The developments came as Mr Johnson flew home from his holiday in Italy amid signs that the burqa row may be starting to work in his favour.
Despite the initial outrage caused by him comparing women wearing the burqa to letter boxes and robbers, a poll in the Sunday Express suggested that 53 per cent of voters said he should not face disciplinary action over his remarks.
The Sunday Times quoted four cabinet ministers as expressing fury with the Tory leadership’s handling of the matter, which has involved Theresa May saying Mr Johnson should apologise and party chairman Brandon Lewis launching a disciplinary inquiry.
One minister was quoted as saying: “It’s been so cack-handed. What he said wasn’t that outrageous; a lot of people have said worse and a lot of the party happens to agree with him.”
One ex-minister told The Mail on Sunday: “Everyone knows Boris would romp home in any leadership poll where party members get to vote.”
The apparent turnaround seems to mirror the success enjoyed by Donald Trump, who from the moment he announced his presidential candidacy was mocked and criticised for policies like the Muslim travel ban and the Mexican wall, only for his poll ratings to rise with every controversy. Some analysts have since suggested that all the outrage achieved was to give Mr Trump wall-to-wall free publicity on every news channel, thus allowing him effortless domination of the news agenda. It could be argued that something similar has occurred with Mr Johnson, who has been filling the front pages all week despite being out of the country on holiday and offering no comment since his Telegraph column was published on Monday.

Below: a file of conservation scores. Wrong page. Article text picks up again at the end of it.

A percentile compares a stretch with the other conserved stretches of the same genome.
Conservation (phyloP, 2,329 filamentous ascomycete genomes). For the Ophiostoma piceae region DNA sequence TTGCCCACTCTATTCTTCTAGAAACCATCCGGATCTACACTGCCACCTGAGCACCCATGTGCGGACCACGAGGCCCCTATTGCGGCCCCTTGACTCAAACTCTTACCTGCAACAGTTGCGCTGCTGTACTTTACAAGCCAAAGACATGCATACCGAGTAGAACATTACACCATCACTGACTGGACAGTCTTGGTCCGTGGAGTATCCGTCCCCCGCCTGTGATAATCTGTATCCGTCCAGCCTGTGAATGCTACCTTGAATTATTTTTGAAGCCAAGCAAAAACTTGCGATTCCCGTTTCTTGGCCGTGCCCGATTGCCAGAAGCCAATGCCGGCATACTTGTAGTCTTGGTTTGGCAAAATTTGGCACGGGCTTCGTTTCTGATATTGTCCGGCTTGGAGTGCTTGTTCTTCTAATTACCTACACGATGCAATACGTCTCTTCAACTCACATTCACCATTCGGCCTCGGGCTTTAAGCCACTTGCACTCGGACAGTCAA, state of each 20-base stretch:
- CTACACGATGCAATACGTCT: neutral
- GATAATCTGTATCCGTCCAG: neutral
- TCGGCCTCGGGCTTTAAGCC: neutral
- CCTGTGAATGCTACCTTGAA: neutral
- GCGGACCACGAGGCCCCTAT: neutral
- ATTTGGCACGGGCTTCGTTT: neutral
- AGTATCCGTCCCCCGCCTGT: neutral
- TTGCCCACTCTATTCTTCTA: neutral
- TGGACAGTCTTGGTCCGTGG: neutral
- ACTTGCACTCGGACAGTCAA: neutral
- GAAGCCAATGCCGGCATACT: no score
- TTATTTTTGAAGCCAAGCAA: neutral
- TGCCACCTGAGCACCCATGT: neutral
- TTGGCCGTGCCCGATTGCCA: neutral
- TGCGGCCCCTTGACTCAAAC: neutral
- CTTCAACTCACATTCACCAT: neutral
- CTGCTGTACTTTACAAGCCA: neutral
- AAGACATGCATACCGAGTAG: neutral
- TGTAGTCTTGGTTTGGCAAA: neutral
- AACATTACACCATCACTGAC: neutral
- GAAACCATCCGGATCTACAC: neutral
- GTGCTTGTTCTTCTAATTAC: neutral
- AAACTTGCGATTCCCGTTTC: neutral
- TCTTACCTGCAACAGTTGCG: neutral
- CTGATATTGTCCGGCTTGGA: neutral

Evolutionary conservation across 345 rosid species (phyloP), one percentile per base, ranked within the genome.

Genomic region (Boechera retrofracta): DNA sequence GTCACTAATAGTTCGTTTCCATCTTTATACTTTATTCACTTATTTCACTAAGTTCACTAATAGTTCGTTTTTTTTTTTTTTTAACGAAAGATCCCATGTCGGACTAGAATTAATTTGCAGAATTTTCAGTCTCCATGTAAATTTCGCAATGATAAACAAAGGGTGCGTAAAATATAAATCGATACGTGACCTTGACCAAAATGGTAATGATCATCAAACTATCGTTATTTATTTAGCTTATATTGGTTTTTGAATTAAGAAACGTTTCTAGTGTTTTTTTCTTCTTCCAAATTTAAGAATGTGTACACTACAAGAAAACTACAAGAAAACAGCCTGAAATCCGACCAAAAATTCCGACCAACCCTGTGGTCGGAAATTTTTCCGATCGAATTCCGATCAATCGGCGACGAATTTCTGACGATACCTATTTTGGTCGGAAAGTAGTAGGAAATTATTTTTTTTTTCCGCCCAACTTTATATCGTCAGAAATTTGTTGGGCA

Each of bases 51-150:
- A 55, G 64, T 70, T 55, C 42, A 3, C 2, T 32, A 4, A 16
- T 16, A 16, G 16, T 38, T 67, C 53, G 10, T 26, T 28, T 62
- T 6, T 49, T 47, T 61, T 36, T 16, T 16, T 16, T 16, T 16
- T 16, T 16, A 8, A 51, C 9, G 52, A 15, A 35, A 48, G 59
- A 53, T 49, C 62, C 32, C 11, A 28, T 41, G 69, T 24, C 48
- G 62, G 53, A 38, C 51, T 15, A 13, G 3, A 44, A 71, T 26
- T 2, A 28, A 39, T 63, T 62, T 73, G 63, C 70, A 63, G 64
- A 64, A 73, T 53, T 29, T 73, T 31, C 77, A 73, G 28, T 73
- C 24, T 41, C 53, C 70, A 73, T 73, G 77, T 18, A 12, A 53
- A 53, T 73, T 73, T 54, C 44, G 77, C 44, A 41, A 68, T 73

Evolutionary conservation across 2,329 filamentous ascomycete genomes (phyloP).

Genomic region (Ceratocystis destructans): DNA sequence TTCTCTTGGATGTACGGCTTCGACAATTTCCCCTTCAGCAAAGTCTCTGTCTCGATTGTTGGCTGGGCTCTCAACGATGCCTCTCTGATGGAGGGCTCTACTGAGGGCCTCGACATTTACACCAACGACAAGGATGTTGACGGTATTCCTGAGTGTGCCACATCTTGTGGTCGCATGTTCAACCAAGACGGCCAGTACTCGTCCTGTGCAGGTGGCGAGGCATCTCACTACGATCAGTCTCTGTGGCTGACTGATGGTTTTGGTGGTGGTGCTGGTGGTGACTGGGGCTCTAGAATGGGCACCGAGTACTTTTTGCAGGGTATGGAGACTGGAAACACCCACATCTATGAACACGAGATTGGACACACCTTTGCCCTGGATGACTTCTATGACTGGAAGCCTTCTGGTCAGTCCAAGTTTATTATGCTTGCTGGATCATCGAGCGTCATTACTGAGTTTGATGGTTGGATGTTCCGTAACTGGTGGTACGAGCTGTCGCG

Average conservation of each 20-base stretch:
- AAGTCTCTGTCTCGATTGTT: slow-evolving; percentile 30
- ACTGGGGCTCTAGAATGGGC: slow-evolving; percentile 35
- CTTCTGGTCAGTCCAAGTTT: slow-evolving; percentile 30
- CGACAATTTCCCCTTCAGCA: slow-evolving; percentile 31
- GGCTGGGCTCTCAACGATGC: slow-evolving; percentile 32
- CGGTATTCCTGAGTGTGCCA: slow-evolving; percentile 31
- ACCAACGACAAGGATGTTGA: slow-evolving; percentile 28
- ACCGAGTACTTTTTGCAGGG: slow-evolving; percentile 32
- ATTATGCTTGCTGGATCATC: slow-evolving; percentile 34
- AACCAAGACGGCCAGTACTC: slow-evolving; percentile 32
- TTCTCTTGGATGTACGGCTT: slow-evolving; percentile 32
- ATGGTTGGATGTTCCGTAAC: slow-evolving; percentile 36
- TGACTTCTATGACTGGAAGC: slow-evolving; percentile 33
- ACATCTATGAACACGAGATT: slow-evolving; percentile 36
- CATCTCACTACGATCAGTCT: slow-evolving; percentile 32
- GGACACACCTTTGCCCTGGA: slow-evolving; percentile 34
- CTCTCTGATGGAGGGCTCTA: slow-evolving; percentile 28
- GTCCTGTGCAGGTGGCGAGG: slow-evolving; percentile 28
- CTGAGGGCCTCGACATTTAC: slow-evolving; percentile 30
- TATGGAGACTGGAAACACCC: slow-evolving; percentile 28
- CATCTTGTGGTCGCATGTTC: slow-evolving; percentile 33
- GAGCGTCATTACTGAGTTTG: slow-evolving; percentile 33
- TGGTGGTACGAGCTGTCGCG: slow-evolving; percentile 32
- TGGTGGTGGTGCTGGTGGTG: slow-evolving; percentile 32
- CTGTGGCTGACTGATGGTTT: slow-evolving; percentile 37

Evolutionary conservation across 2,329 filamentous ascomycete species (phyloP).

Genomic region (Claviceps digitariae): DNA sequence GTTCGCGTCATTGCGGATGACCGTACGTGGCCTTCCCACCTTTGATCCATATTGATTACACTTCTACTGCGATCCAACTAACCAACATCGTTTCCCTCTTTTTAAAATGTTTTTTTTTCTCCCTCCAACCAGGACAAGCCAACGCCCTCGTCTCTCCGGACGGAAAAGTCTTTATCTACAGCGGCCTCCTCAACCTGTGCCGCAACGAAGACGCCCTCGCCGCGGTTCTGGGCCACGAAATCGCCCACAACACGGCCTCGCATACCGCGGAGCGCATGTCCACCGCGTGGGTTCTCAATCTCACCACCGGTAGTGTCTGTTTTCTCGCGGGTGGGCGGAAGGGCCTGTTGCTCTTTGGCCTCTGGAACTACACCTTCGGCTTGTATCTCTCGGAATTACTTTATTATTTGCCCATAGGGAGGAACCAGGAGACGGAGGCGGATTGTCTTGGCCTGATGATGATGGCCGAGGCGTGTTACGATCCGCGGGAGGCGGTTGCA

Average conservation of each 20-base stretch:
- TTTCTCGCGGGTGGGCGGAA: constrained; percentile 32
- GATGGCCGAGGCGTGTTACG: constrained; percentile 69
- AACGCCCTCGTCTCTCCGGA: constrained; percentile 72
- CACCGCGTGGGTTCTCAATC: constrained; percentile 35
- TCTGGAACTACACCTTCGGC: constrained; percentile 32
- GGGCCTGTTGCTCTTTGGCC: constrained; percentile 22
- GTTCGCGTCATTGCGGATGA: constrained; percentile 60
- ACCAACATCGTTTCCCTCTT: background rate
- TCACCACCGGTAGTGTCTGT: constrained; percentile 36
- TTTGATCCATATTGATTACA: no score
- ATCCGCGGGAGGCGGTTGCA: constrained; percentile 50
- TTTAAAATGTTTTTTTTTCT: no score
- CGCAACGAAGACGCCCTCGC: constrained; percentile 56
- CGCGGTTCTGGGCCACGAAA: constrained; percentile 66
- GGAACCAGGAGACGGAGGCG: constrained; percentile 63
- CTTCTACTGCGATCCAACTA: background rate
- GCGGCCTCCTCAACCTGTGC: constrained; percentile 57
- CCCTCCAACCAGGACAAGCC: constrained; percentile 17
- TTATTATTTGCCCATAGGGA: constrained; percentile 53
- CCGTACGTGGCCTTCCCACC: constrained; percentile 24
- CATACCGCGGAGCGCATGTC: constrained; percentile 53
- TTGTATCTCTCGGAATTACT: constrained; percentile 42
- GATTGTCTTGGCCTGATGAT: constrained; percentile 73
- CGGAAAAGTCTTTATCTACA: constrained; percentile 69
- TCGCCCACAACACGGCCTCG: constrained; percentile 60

And whereas Mr Trump had to struggle with being the rank outsider at the start of his campaign, it seems that even before the burqa row, polling suggested Mr Johnson was the most popular potential successor to Theresa May among Conservative activists.
Mr Johnson also appears to have gained the support of Brexit-backing MPs, with Jacob Rees-Mogg hinting that the party hierarchy may have subjected him to a “show trial” due to the “envy” felt towards him because of “his popularity with voters and charisma”.